Could environmental progressives be a base of support? In a phone interview, Guercio, a Downtown entrepreneur and sustainability advocate affiliated with Bayou Electric Vehicles, bubbled with enthusiasm about the possibilities NextGEN offers, particularly in modernizing LUS. Guercio said he fought LUS for two years to get LED lighting Downtown and that the utility dragged its feet on renewable energy.
“Why is it so hard for us to do innovative things? Government is kind of clunky sometimes,” Guercio said. “This is their [NextGEN’s] specialty. We’re in business to rent the facility, but I’m also supportive of an effort to modernize LUS.”
LUS announced a $7 million LED streetlight program in 2017. The city owns its 18,000 streetlights, and the Public Works Department pays LUS for electricity and maintenance (replacing bulbs and poles, etc.). In what could be argued was an innovative approach, LUS agreed to fund the program up front because Public Works could not afford to do so. Because LEDs are cheaper to run than the city’s existing lamps, LUS will continue to charge Public Works the contract price for the more expensive conventional lighting until it recoups its $7 million investment.
Bayou Electric Vehicles team has twice unsuccessfully sought funding for Lafayette’s first EV charging station via local pitch competition 24 Hour Citizen Project. Jeff LeBlanc, who made the pitch at the event this year, said that NextGEN will give $3,000 to an upcoming fundraiser, enough for BEV to finally get Lafayette’s first EV charging station placed in front of The Wurst Biergarten on Jefferson St., another Guercio-owned operation.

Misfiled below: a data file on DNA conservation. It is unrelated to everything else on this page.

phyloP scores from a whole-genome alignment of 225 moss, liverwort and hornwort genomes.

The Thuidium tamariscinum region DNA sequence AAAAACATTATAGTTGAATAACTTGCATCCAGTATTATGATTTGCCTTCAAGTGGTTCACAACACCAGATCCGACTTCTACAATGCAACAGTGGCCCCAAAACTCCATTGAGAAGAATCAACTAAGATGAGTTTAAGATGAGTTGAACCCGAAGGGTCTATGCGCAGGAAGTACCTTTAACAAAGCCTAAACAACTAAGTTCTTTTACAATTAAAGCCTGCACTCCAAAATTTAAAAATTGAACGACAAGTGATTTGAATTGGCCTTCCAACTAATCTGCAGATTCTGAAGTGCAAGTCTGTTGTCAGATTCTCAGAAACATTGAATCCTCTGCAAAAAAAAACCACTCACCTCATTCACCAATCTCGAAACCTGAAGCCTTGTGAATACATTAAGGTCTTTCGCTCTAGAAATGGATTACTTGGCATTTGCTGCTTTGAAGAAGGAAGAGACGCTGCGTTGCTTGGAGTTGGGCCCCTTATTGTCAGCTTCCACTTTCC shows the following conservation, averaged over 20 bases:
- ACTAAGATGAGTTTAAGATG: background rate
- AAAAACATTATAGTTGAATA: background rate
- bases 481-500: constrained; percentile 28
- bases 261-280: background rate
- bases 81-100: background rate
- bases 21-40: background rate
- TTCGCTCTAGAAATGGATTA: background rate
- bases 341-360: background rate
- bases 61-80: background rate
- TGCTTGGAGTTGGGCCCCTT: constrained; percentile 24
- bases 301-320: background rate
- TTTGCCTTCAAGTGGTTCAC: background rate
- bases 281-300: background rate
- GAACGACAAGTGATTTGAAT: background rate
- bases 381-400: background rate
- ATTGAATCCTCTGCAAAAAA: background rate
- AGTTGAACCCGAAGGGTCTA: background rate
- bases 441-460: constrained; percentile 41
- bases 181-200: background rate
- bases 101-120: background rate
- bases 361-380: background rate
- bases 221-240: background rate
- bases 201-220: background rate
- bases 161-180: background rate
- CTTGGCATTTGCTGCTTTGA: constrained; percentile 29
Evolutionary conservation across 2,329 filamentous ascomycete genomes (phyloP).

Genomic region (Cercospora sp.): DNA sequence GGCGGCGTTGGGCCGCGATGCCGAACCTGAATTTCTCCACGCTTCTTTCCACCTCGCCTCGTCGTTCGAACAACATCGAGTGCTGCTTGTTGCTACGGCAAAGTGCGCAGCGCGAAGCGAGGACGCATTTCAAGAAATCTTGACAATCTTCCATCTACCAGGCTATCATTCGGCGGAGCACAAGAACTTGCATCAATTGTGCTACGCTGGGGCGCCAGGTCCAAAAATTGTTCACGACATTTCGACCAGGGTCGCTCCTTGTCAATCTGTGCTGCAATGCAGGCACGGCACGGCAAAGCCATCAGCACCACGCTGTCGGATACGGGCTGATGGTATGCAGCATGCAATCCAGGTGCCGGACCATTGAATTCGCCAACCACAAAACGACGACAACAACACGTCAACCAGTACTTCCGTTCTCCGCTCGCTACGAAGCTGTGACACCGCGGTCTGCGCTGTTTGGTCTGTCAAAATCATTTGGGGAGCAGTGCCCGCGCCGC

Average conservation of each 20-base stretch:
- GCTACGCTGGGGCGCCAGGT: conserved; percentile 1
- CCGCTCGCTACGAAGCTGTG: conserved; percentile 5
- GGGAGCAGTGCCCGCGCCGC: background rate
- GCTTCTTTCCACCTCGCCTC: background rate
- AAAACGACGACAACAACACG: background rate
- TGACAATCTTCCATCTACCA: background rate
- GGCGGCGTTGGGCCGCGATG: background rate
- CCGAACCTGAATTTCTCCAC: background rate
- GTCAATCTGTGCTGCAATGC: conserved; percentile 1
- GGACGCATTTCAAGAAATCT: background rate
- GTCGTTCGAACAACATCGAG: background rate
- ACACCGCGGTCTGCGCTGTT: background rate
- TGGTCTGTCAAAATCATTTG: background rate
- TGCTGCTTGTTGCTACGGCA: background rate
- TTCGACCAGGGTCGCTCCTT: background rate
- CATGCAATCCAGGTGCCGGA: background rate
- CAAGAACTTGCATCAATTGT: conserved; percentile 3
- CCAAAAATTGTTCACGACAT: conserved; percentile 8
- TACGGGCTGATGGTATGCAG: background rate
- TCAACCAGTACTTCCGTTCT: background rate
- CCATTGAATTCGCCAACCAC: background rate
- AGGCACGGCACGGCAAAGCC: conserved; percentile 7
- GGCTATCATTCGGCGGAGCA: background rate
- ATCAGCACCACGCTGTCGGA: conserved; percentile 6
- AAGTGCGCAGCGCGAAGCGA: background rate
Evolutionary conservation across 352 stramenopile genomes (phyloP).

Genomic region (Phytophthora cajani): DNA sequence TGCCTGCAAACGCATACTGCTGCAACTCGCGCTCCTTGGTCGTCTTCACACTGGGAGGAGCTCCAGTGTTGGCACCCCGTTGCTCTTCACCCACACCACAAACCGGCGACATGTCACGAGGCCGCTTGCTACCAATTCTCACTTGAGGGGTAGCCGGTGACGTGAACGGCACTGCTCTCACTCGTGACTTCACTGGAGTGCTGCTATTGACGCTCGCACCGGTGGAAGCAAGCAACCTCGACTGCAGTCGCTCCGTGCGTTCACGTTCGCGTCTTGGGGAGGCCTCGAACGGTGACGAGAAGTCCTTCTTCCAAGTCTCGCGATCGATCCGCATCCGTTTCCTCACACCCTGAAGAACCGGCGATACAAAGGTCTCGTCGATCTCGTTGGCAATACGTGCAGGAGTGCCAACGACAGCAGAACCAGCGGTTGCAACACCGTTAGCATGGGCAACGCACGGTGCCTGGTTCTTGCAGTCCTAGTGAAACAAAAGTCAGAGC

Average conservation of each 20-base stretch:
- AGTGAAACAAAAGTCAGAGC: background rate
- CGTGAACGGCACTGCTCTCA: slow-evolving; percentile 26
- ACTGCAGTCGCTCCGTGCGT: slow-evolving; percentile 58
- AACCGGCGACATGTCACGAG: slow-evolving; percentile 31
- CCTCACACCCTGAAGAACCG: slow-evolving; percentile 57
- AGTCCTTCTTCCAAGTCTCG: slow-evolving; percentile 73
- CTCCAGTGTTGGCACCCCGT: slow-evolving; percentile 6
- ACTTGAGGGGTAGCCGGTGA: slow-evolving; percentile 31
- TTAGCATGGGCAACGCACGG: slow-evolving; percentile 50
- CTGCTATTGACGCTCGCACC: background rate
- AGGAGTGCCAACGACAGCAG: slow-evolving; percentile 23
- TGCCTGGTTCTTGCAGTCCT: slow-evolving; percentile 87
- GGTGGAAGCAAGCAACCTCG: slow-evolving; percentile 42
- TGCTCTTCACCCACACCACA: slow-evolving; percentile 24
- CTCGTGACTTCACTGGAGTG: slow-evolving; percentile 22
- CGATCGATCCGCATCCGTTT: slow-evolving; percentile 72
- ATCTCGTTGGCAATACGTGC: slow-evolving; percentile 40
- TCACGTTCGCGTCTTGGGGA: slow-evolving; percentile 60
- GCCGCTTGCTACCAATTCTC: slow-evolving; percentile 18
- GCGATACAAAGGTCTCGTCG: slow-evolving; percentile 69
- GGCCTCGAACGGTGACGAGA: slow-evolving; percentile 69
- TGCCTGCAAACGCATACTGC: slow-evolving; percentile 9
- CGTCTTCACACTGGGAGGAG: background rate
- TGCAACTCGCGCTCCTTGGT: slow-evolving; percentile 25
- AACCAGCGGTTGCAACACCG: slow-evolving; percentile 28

LeBlanc said BEV’s sole issue is proliferating electric vehicle infrastructure in Lafayette, and it won’t be making any sort of formal statement on third party management of LUS. Speaking for himself, LeBlanc said he’s skeptical of the terms of NextGEN’s proposal, particularly the 40-year contract, though he shares some of Guercio’s frustration.
“LUS had every opportunity to get [Lafayette’s first EV charger] this done over the past two years,” he said.
NextGEN’s critiques of LUS echo others from renewable energy advocates. And that could be why the company might find common ground there.
Who, what, when and how. It’s really unclear what NextGEN’s path to success is. Even if it successfully courts progressives, who else will carry water for the controversial proposal is yet to be seen. Mayor-President Joel Robideaux took an earful for suggesting that public opposition is uninformed, yet he has not voiced dedicated support for an offer he courted. What details a potential contract would include, beyond the exchange of money, are yet to be seen. When and how this moves past the hot air stage, either by vote of the public, vote of the council or a contract with the administration, is unknown.
What to watch for: Whether any part of Lafayette’s political class joins the campaign. Given the toxicity of the topic from the time NextGEN’s communications with the administration were revealed, there’s been no local political capital spent promoting it, outside of the mayor-president’s call to explore options.